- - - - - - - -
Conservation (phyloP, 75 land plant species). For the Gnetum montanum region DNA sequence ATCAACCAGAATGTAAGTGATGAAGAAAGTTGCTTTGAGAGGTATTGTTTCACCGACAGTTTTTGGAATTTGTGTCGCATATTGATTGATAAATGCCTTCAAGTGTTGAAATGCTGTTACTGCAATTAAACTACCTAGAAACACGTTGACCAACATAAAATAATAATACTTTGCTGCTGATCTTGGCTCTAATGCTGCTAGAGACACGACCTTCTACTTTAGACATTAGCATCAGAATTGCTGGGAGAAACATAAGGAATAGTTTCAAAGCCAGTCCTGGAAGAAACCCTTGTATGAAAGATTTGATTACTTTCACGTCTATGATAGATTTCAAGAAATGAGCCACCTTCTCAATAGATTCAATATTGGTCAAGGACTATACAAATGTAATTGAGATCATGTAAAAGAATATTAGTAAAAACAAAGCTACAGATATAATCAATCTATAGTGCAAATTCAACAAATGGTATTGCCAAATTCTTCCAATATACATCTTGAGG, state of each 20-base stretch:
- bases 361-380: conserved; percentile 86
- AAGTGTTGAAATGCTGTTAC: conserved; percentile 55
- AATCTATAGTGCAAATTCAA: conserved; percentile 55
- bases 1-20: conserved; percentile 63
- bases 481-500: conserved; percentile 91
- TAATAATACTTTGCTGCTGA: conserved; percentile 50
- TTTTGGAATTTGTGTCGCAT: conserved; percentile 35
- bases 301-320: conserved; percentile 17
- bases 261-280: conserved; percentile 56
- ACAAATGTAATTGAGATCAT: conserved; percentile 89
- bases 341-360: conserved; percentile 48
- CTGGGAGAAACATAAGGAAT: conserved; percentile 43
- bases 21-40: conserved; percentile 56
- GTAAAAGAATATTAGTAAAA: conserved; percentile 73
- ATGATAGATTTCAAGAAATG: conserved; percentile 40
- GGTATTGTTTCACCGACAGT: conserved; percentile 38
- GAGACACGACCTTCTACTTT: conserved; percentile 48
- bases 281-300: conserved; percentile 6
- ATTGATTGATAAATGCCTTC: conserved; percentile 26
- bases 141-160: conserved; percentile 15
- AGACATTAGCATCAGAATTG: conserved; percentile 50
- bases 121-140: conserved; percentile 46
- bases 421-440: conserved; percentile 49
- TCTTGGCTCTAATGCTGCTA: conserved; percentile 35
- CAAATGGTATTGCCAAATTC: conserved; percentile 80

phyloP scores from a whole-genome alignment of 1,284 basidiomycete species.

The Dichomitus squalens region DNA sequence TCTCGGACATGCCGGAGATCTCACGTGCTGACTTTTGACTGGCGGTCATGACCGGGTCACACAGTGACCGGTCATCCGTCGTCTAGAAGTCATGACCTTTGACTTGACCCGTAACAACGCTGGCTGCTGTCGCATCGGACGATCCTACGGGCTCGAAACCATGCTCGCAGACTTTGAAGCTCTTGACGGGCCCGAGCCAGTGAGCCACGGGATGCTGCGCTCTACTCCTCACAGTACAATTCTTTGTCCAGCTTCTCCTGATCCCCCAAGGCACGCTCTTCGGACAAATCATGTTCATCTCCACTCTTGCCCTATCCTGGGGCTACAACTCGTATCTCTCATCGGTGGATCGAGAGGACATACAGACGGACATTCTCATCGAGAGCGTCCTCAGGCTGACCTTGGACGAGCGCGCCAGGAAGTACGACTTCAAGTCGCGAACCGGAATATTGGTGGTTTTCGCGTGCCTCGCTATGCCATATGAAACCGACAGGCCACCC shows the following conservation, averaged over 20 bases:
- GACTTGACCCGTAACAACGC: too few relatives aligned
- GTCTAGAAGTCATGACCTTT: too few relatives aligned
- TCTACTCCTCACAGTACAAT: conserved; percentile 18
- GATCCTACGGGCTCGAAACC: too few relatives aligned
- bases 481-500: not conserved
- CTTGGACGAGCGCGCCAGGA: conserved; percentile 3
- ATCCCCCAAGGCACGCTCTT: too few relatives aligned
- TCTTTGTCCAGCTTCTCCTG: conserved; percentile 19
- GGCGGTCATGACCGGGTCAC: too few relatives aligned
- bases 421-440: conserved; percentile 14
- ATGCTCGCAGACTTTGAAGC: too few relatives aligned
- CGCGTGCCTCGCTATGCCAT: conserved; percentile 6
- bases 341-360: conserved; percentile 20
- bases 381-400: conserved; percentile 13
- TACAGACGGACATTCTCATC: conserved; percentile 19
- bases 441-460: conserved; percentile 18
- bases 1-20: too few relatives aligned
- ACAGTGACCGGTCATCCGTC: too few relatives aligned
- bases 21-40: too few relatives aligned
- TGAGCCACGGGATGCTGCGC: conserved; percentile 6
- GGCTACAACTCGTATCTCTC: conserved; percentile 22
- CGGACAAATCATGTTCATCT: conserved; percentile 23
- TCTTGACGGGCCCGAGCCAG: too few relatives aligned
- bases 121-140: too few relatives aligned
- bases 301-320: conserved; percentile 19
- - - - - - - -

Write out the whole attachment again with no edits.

Conservation (phyloP, 75 land plant species). For the Gnetum montanum region DNA sequence ATCAACCAGAATGTAAGTGATGAAGAAAGTTGCTTTGAGAGGTATTGTTTCACCGACAGTTTTTGGAATTTGTGTCGCATATTGATTGATAAATGCCTTCAAGTGTTGAAATGCTGTTACTGCAATTAAACTACCTAGAAACACGTTGACCAACATAAAATAATAATACTTTGCTGCTGATCTTGGCTCTAATGCTGCTAGAGACACGACCTTCTACTTTAGACATTAGCATCAGAATTGCTGGGAGAAACATAAGGAATAGTTTCAAAGCCAGTCCTGGAAGAAACCCTTGTATGAAAGATTTGATTACTTTCACGTCTATGATAGATTTCAAGAAATGAGCCACCTTCTCAATAGATTCAATATTGGTCAAGGACTATACAAATGTAATTGAGATCATGTAAAAGAATATTAGTAAAAACAAAGCTACAGATATAATCAATCTATAGTGCAAATTCAACAAATGGTATTGCCAAATTCTTCCAATATACATCTTGAGG, state of each 20-base stretch:
- bases 361-380: conserved; percentile 86
- AAGTGTTGAAATGCTGTTAC: conserved; percentile 55
- AATCTATAGTGCAAATTCAA: conserved; percentile 55
- bases 1-20: conserved; percentile 63
- bases 481-500: conserved; percentile 91
- TAATAATACTTTGCTGCTGA: conserved; percentile 50
- TTTTGGAATTTGTGTCGCAT: conserved; percentile 35
- bases 301-320: conserved; percentile 17
- bases 261-280: conserved; percentile 56
- ACAAATGTAATTGAGATCAT: conserved; percentile 89
- bases 341-360: conserved; percentile 48
- CTGGGAGAAACATAAGGAAT: conserved; percentile 43
- bases 21-40: conserved; percentile 56
- GTAAAAGAATATTAGTAAAA: conserved; percentile 73
- ATGATAGATTTCAAGAAATG: conserved; percentile 40
- GGTATTGTTTCACCGACAGT: conserved; percentile 38
- GAGACACGACCTTCTACTTT: conserved; percentile 48
- bases 281-300: conserved; percentile 6
- ATTGATTGATAAATGCCTTC: conserved; percentile 26
- bases 141-160: conserved; percentile 15
- AGACATTAGCATCAGAATTG: conserved; percentile 50
- bases 121-140: conserved; percentile 46
- bases 421-440: conserved; percentile 49
- TCTTGGCTCTAATGCTGCTA: conserved; percentile 35
- CAAATGGTATTGCCAAATTC: conserved; percentile 80

phyloP scores from a whole-genome alignment of 1,284 basidiomycete species.

The Dichomitus squalens region DNA sequence TCTCGGACATGCCGGAGATCTCACGTGCTGACTTTTGACTGGCGGTCATGACCGGGTCACACAGTGACCGGTCATCCGTCGTCTAGAAGTCATGACCTTTGACTTGACCCGTAACAACGCTGGCTGCTGTCGCATCGGACGATCCTACGGGCTCGAAACCATGCTCGCAGACTTTGAAGCTCTTGACGGGCCCGAGCCAGTGAGCCACGGGATGCTGCGCTCTACTCCTCACAGTACAATTCTTTGTCCAGCTTCTCCTGATCCCCCAAGGCACGCTCTTCGGACAAATCATGTTCATCTCCACTCTTGCCCTATCCTGGGGCTACAACTCGTATCTCTCATCGGTGGATCGAGAGGACATACAGACGGACATTCTCATCGAGAGCGTCCTCAGGCTGACCTTGGACGAGCGCGCCAGGAAGTACGACTTCAAGTCGCGAACCGGAATATTGGTGGTTTTCGCGTGCCTCGCTATGCCATATGAAACCGACAGGCCACCC shows the following conservation, averaged over 20 bases:
- GACTTGACCCGTAACAACGC: too few relatives aligned
- GTCTAGAAGTCATGACCTTT: too few relatives aligned
- TCTACTCCTCACAGTACAAT: conserved; percentile 18
- GATCCTACGGGCTCGAAACC: too few relatives aligned
- bases 481-500: not conserved
- CTTGGACGAGCGCGCCAGGA: conserved; percentile 3
- ATCCCCCAAGGCACGCTCTT: too few relatives aligned
- TCTTTGTCCAGCTTCTCCTG: conserved; percentile 19
- GGCGGTCATGACCGGGTCAC: too few relatives aligned
- bases 421-440: conserved; percentile 14
- ATGCTCGCAGACTTTGAAGC: too few relatives aligned
- CGCGTGCCTCGCTATGCCAT: conserved; percentile 6
- bases 341-360: conserved; percentile 20
- bases 381-400: conserved; percentile 13
- TACAGACGGACATTCTCATC: conserved; percentile 19
- bases 441-460: conserved; percentile 18
- bases 1-20: too few relatives aligned
- ACAGTGACCGGTCATCCGTC: too few relatives aligned
- bases 21-40: too few relatives aligned
- TGAGCCACGGGATGCTGCGC: conserved; percentile 6
- GGCTACAACTCGTATCTCTC: conserved; percentile 22
- CGGACAAATCATGTTCATCT: conserved; percentile 23
- TCTTGACGGGCCCGAGCCAG: too few relatives aligned
- bases 121-140: too few relatives aligned
- bases 301-320: conserved; percentile 19